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Flashcards in Blood Pressure Regulation Deck (66):
1

Factors affecting blood pressure

Total peripheral resistance
Cardiac output
Blood volume
Elasticity

2

What are resistance vessels?

Arterioles

3

What are muscular arterioles?

Resistance vessels

4

What is systolic blood pressure?

Maximum pressure in arteries
When blood is ejected into them during systole

5

What is diastolic pressure?

Minimum pressure in arteries
Blood draining into remaining vessels in diastole

6

Pulse pressure

Difference between systolic and diastolic pressure

7

Mean arterial pressure

Average pressure responsible for driving blood forward through vessels into tissues throughout cardiac cycle

8

How many cm of water does 1mmHg equal?

1.36 cmH2O

9

Different pressures in circulatory system
1)
2)
3)

1) Driving pressure
2) Transmural pressure
3) Hydrostatic pressure

10

Driving pressure

Difference in blood pressure between different parts of the vasculature

EG: Diff between arteries and veins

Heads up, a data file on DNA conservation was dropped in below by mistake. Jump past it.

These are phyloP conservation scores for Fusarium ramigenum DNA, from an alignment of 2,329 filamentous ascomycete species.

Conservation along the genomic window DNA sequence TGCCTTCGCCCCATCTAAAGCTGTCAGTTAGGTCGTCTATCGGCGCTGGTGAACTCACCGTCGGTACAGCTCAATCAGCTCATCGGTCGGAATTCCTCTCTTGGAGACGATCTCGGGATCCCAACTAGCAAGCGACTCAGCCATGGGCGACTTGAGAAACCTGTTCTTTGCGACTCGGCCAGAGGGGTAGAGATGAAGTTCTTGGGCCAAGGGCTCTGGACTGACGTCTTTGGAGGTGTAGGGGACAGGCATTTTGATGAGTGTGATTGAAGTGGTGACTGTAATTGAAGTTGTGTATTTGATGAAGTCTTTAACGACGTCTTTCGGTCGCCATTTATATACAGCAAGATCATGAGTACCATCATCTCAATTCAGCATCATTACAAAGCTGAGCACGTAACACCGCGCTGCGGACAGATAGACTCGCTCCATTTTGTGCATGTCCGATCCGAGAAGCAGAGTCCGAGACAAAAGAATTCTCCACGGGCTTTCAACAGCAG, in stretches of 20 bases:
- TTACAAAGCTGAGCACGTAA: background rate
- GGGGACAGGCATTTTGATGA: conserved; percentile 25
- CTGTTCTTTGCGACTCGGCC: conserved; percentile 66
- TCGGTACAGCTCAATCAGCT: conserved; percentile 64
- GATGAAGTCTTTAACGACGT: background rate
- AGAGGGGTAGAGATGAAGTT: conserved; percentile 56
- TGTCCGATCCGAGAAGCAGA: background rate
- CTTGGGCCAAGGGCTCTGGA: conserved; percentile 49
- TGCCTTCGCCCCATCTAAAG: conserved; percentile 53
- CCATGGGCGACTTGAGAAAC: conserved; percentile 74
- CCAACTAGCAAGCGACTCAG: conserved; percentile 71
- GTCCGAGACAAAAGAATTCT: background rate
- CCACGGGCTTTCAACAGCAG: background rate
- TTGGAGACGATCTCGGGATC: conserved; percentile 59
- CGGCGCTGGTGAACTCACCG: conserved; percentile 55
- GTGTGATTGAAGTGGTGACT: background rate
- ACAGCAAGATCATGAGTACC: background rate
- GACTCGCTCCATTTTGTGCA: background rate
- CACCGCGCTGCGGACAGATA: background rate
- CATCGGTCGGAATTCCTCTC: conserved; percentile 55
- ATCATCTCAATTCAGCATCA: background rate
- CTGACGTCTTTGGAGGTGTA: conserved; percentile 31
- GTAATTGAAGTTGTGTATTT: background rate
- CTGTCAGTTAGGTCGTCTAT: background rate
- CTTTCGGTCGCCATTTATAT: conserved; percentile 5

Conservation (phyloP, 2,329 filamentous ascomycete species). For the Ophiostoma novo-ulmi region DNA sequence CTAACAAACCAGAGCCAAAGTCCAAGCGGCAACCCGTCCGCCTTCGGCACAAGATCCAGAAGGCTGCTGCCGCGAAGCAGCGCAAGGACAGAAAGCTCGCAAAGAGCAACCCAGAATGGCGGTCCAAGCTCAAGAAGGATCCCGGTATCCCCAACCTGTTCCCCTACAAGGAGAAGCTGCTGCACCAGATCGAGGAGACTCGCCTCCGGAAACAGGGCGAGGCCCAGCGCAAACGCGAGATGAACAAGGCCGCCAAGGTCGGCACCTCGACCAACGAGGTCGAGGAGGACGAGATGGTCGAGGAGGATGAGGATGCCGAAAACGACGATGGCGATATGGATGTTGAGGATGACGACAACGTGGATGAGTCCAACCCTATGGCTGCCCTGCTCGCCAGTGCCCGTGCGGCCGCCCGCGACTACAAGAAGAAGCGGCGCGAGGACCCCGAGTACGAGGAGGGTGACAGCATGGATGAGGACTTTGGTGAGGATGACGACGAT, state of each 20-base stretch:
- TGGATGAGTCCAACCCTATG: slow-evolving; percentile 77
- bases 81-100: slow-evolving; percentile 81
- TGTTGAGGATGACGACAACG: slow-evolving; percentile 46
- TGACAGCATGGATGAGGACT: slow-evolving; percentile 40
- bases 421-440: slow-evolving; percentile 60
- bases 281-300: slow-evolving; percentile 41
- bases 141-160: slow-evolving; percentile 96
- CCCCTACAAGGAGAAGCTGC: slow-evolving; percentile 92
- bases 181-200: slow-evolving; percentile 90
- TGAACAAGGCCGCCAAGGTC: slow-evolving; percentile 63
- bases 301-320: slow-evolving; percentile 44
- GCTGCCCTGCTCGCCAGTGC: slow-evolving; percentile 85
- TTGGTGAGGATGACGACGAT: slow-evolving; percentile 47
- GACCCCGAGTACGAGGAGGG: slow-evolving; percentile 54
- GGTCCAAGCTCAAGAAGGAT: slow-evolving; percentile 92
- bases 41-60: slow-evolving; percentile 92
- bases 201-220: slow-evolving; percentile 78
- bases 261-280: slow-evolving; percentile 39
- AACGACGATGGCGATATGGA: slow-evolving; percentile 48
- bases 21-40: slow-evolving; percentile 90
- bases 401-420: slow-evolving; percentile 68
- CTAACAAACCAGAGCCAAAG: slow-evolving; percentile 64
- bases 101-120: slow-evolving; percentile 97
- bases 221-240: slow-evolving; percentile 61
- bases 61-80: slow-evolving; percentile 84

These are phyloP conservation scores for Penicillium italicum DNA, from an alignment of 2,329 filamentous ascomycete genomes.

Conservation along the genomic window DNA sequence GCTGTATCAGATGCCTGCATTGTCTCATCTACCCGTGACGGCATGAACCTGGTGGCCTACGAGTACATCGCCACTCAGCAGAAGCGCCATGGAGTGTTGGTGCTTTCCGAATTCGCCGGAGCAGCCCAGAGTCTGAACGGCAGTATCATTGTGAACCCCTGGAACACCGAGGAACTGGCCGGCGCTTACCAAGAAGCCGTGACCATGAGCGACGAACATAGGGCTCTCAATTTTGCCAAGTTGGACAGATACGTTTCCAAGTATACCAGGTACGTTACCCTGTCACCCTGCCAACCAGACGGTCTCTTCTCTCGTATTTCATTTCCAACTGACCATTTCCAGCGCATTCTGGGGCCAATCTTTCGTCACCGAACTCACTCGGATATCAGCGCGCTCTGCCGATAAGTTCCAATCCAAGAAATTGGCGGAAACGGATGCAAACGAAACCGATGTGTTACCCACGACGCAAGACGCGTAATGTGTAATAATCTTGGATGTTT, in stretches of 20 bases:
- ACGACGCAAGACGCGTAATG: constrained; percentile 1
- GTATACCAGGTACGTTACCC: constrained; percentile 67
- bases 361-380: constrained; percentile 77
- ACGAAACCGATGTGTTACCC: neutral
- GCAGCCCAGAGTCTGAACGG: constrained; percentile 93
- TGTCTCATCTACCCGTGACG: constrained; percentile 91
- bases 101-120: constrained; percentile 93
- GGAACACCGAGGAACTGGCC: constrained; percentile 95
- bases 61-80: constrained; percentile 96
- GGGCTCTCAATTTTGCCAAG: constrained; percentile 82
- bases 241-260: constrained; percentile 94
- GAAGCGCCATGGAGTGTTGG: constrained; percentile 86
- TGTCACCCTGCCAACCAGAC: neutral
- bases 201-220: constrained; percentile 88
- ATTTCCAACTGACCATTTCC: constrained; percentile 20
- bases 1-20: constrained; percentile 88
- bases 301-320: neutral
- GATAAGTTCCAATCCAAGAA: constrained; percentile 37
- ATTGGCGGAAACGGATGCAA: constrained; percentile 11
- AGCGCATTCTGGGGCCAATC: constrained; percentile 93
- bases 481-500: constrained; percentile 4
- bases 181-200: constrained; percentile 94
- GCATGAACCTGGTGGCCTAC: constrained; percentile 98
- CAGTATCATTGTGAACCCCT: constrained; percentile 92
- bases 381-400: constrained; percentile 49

Vector parallel and in the same direction as blood flow

11

Transmural pressure

Pressure inside vessel vs pressure outside vessel

Runs perpendicular to driving pressure

12

Effect if transmural pressure is negative

No blood flow
Pressure outside vessel is greater than inside

13

Hydrostatic pressure

Difference in pressure form height of blood

Function of potential energy

14

Difference in blood pressure between heart and head

~85mmHg (if head is 50cm higher than heart)

15

Factors contributing to pressure in circulation
1)
2)
3)
4)

1) Gravity
2) Compliance of vessel
3) Viscous resistance
4) Intertia

16

Effect of gravity on blood pressure

Causes hydrostatic pressure when there is a change in height

Doesn't affect driving pressure

Rho G H

17

Vascular compliance

Increase in volume/Increase in pressure